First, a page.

You are there to steer the party.
In this gig, you are the Entertainer, not the artist.
Your artistic skill is a given, but it is not why people are at a wedding or a party. People are there to celebrate a wonderful personal event and have fun.
As with most playing situations, preparation is key.
If you are the band leader, there are weeks of work that needs to be done. You will be talking with the bride and/or the wedding planner for maybe as far as a year out from the event to understanding the clients specific needs.
Some have been planning for this day since they were 10 years old and have very speicific ideas, others need more guidance. First and foremost, helping them feel comfortable that you are a proffesional, you know how to keep the crowd entertaned, and how to make her day enjoyable, and something people will be talking about for a long time to come.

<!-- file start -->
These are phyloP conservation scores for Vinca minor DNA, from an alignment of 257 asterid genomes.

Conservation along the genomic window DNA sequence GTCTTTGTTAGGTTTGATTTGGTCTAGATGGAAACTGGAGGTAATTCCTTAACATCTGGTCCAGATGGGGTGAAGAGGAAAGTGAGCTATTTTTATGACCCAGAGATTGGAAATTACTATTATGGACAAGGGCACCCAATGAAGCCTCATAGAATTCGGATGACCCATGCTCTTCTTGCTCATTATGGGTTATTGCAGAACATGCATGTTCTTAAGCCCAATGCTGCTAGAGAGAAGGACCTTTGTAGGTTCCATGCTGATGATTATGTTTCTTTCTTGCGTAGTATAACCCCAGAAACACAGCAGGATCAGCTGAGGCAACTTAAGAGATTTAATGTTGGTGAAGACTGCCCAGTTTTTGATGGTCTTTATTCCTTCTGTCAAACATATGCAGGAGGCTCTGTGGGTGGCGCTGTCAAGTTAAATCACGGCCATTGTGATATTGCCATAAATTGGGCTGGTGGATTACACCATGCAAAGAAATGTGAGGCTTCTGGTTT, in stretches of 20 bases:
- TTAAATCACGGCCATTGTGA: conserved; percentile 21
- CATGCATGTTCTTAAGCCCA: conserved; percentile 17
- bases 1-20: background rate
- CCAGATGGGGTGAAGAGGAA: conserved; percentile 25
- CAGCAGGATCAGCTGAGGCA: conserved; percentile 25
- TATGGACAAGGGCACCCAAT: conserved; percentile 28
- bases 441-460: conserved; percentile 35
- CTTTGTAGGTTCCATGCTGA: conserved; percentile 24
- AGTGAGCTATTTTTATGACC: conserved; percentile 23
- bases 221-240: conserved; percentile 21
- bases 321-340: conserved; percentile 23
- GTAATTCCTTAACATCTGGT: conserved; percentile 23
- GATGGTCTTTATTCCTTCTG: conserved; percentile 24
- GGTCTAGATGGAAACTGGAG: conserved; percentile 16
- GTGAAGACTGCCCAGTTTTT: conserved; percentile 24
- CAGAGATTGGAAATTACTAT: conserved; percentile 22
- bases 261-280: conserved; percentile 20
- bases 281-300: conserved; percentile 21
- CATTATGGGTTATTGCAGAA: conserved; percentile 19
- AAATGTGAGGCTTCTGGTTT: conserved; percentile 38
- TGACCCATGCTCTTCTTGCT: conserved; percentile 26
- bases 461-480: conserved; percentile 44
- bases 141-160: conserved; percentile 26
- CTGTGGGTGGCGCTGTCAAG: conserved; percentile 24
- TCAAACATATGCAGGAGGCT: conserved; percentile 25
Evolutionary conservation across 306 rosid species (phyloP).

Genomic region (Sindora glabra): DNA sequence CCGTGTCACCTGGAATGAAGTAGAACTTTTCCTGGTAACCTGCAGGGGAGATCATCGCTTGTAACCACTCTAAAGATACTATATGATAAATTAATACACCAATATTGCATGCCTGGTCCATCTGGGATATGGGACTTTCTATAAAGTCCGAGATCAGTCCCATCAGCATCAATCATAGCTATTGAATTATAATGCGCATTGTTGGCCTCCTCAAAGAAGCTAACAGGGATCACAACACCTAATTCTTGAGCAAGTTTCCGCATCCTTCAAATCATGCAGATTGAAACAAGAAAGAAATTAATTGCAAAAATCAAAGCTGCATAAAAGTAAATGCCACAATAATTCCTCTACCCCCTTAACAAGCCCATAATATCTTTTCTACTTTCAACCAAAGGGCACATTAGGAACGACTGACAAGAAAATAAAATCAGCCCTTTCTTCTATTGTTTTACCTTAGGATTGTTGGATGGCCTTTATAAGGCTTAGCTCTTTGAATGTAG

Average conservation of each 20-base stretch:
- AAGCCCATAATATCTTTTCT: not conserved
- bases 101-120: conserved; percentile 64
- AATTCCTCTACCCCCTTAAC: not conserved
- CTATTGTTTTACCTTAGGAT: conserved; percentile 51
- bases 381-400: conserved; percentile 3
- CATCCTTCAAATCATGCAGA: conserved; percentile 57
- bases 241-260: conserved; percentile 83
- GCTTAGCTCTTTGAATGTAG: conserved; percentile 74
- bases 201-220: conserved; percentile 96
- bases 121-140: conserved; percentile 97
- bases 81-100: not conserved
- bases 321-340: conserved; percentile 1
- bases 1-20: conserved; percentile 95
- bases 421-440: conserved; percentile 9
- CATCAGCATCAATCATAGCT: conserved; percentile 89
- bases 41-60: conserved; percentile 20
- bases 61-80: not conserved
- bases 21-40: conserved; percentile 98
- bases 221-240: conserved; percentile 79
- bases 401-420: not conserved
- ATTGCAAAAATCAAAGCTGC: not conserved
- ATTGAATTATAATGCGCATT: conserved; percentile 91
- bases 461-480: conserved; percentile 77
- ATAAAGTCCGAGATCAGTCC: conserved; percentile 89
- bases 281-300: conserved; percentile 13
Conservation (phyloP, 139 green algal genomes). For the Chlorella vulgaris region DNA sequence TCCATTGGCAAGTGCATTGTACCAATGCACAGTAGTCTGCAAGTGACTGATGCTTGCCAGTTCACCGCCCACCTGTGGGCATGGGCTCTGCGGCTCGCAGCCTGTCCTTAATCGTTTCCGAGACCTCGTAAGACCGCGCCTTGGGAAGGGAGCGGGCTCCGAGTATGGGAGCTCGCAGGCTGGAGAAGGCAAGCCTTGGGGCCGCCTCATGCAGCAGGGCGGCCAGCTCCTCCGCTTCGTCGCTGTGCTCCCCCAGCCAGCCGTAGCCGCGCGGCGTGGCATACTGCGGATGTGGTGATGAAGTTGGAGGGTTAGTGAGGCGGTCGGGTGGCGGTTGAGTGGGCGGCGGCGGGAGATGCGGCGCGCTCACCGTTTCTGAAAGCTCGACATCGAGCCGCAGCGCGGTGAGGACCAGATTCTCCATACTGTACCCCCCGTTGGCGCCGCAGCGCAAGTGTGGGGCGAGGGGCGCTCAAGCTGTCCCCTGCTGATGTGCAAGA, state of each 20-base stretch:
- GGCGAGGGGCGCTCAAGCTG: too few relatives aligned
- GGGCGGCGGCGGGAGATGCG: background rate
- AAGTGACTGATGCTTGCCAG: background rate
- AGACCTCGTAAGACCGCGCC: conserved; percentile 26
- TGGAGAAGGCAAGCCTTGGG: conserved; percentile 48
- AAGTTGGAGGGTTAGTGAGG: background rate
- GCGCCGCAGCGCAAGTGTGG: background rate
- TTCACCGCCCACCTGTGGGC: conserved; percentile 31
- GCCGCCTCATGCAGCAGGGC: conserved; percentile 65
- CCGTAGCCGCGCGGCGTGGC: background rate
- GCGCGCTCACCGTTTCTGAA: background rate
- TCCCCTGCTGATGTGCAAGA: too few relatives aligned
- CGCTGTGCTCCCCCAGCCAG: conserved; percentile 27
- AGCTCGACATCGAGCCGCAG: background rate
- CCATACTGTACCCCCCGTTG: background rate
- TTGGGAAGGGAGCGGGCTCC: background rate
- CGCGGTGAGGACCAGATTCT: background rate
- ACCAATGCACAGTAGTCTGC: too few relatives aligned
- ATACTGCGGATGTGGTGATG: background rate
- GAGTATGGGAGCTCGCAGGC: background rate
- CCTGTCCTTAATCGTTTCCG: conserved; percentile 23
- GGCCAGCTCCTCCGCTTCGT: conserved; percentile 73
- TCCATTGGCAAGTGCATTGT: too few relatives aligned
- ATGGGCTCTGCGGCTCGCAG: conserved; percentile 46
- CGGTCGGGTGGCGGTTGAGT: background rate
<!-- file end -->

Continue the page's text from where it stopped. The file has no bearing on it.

Keep in mind what part of the event you are in, and what kind of music is appropriate for that situation.
*Cocktails or dinner -- you are wall paper. light jazz, light rock, even just piano.
*Dance time -- you are the feature. Get them rockin, or start them off slow?
Thats where the planning comes in, but it also is one of those places where your ability to go with the flow is tested.
You may hit with a rocker, and no one is ready to dance yet, pull back to the slower ones. It may be a crowd that needs to warm up, or get drunk.
The reverse is also true, the guests may be ready to rock during dinner. Being aware of the situation, and confering with the bride or the wedding planner as needed can help a great deal in when this occurs.
What do you do when the set list just isn't working the way you planned it?